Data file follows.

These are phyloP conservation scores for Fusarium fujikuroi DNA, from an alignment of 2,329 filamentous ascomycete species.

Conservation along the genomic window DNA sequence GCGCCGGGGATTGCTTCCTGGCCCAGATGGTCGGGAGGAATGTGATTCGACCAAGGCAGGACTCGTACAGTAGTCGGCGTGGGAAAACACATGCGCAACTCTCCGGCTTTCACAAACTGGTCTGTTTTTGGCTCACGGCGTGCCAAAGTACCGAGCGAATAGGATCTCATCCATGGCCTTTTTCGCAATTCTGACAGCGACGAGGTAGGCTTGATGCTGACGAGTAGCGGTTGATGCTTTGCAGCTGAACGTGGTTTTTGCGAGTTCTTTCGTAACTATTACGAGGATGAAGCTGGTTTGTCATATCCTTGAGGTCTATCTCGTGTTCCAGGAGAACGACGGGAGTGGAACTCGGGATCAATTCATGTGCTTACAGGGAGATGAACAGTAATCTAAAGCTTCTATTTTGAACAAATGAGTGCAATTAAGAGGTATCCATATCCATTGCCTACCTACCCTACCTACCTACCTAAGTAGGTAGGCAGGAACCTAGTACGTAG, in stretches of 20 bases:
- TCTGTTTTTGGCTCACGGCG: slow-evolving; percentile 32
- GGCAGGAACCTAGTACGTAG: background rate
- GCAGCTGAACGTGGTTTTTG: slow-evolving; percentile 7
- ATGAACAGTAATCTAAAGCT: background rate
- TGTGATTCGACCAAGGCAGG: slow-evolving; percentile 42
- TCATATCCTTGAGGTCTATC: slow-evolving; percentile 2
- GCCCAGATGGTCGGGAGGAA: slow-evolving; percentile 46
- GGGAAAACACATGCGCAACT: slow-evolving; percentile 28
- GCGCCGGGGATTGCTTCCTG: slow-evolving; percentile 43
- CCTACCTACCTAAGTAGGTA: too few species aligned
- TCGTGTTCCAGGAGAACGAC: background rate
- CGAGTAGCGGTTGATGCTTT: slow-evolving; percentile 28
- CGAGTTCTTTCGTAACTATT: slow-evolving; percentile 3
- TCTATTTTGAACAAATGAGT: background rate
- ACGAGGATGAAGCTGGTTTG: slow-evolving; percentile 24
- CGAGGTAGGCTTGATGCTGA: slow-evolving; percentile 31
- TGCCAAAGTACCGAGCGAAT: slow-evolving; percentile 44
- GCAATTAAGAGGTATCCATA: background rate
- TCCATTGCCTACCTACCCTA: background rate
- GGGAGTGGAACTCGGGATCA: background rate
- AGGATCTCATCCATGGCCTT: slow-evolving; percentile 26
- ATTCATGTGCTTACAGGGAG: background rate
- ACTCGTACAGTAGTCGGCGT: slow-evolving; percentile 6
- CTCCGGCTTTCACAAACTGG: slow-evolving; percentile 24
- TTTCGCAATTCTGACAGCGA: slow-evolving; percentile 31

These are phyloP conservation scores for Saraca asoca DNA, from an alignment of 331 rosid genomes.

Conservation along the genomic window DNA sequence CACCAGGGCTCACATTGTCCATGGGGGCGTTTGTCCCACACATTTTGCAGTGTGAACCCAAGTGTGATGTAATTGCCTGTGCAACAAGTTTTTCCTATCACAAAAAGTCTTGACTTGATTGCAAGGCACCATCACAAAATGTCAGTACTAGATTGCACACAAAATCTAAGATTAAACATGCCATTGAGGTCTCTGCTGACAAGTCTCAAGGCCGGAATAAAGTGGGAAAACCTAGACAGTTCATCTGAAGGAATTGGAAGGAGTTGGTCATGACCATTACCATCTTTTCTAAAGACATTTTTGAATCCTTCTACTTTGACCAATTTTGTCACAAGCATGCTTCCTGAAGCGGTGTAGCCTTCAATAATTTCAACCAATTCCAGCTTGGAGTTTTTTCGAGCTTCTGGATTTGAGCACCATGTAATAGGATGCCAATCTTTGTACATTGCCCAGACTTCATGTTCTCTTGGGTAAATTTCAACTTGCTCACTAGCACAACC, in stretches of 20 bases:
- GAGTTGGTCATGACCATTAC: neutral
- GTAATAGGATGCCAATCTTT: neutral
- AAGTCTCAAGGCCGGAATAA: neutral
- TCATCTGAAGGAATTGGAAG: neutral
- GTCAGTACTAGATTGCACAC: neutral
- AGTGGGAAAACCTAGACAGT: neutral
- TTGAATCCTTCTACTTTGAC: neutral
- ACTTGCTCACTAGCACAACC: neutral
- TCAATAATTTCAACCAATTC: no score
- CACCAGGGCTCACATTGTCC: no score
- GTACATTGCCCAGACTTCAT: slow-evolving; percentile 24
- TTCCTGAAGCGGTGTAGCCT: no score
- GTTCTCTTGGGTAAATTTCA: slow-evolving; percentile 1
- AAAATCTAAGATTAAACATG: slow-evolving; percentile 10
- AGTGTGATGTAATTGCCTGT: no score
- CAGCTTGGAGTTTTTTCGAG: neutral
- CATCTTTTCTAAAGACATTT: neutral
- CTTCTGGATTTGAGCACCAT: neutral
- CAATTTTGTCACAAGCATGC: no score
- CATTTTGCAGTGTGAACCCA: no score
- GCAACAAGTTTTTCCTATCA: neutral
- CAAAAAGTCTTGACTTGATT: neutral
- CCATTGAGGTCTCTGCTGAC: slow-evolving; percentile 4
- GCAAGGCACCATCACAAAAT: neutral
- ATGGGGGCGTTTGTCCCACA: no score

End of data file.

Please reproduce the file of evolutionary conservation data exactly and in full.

These are phyloP conservation scores for Fusarium fujikuroi DNA, from an alignment of 2,329 filamentous ascomycete species.

Conservation along the genomic window DNA sequence GCGCCGGGGATTGCTTCCTGGCCCAGATGGTCGGGAGGAATGTGATTCGACCAAGGCAGGACTCGTACAGTAGTCGGCGTGGGAAAACACATGCGCAACTCTCCGGCTTTCACAAACTGGTCTGTTTTTGGCTCACGGCGTGCCAAAGTACCGAGCGAATAGGATCTCATCCATGGCCTTTTTCGCAATTCTGACAGCGACGAGGTAGGCTTGATGCTGACGAGTAGCGGTTGATGCTTTGCAGCTGAACGTGGTTTTTGCGAGTTCTTTCGTAACTATTACGAGGATGAAGCTGGTTTGTCATATCCTTGAGGTCTATCTCGTGTTCCAGGAGAACGACGGGAGTGGAACTCGGGATCAATTCATGTGCTTACAGGGAGATGAACAGTAATCTAAAGCTTCTATTTTGAACAAATGAGTGCAATTAAGAGGTATCCATATCCATTGCCTACCTACCCTACCTACCTACCTAAGTAGGTAGGCAGGAACCTAGTACGTAG, in stretches of 20 bases:
- TCTGTTTTTGGCTCACGGCG: slow-evolving; percentile 32
- GGCAGGAACCTAGTACGTAG: background rate
- GCAGCTGAACGTGGTTTTTG: slow-evolving; percentile 7
- ATGAACAGTAATCTAAAGCT: background rate
- TGTGATTCGACCAAGGCAGG: slow-evolving; percentile 42
- TCATATCCTTGAGGTCTATC: slow-evolving; percentile 2
- GCCCAGATGGTCGGGAGGAA: slow-evolving; percentile 46
- GGGAAAACACATGCGCAACT: slow-evolving; percentile 28
- GCGCCGGGGATTGCTTCCTG: slow-evolving; percentile 43
- CCTACCTACCTAAGTAGGTA: too few species aligned
- TCGTGTTCCAGGAGAACGAC: background rate
- CGAGTAGCGGTTGATGCTTT: slow-evolving; percentile 28
- CGAGTTCTTTCGTAACTATT: slow-evolving; percentile 3
- TCTATTTTGAACAAATGAGT: background rate
- ACGAGGATGAAGCTGGTTTG: slow-evolving; percentile 24
- CGAGGTAGGCTTGATGCTGA: slow-evolving; percentile 31
- TGCCAAAGTACCGAGCGAAT: slow-evolving; percentile 44
- GCAATTAAGAGGTATCCATA: background rate
- TCCATTGCCTACCTACCCTA: background rate
- GGGAGTGGAACTCGGGATCA: background rate
- AGGATCTCATCCATGGCCTT: slow-evolving; percentile 26
- ATTCATGTGCTTACAGGGAG: background rate
- ACTCGTACAGTAGTCGGCGT: slow-evolving; percentile 6
- CTCCGGCTTTCACAAACTGG: slow-evolving; percentile 24
- TTTCGCAATTCTGACAGCGA: slow-evolving; percentile 31

These are phyloP conservation scores for Saraca asoca DNA, from an alignment of 331 rosid genomes.

Conservation along the genomic window DNA sequence CACCAGGGCTCACATTGTCCATGGGGGCGTTTGTCCCACACATTTTGCAGTGTGAACCCAAGTGTGATGTAATTGCCTGTGCAACAAGTTTTTCCTATCACAAAAAGTCTTGACTTGATTGCAAGGCACCATCACAAAATGTCAGTACTAGATTGCACACAAAATCTAAGATTAAACATGCCATTGAGGTCTCTGCTGACAAGTCTCAAGGCCGGAATAAAGTGGGAAAACCTAGACAGTTCATCTGAAGGAATTGGAAGGAGTTGGTCATGACCATTACCATCTTTTCTAAAGACATTTTTGAATCCTTCTACTTTGACCAATTTTGTCACAAGCATGCTTCCTGAAGCGGTGTAGCCTTCAATAATTTCAACCAATTCCAGCTTGGAGTTTTTTCGAGCTTCTGGATTTGAGCACCATGTAATAGGATGCCAATCTTTGTACATTGCCCAGACTTCATGTTCTCTTGGGTAAATTTCAACTTGCTCACTAGCACAACC, in stretches of 20 bases:
- GAGTTGGTCATGACCATTAC: neutral
- GTAATAGGATGCCAATCTTT: neutral
- AAGTCTCAAGGCCGGAATAA: neutral
- TCATCTGAAGGAATTGGAAG: neutral
- GTCAGTACTAGATTGCACAC: neutral
- AGTGGGAAAACCTAGACAGT: neutral
- TTGAATCCTTCTACTTTGAC: neutral
- ACTTGCTCACTAGCACAACC: neutral
- TCAATAATTTCAACCAATTC: no score
- CACCAGGGCTCACATTGTCC: no score
- GTACATTGCCCAGACTTCAT: slow-evolving; percentile 24
- TTCCTGAAGCGGTGTAGCCT: no score
- GTTCTCTTGGGTAAATTTCA: slow-evolving; percentile 1
- AAAATCTAAGATTAAACATG: slow-evolving; percentile 10
- AGTGTGATGTAATTGCCTGT: no score
- CAGCTTGGAGTTTTTTCGAG: neutral
- CATCTTTTCTAAAGACATTT: neutral
- CTTCTGGATTTGAGCACCAT: neutral
- CAATTTTGTCACAAGCATGC: no score
- CATTTTGCAGTGTGAACCCA: no score
- GCAACAAGTTTTTCCTATCA: neutral
- CAAAAAGTCTTGACTTGATT: neutral
- CCATTGAGGTCTCTGCTGAC: slow-evolving; percentile 4
- GCAAGGCACCATCACAAAAT: neutral
- ATGGGGGCGTTTGTCCCACA: no score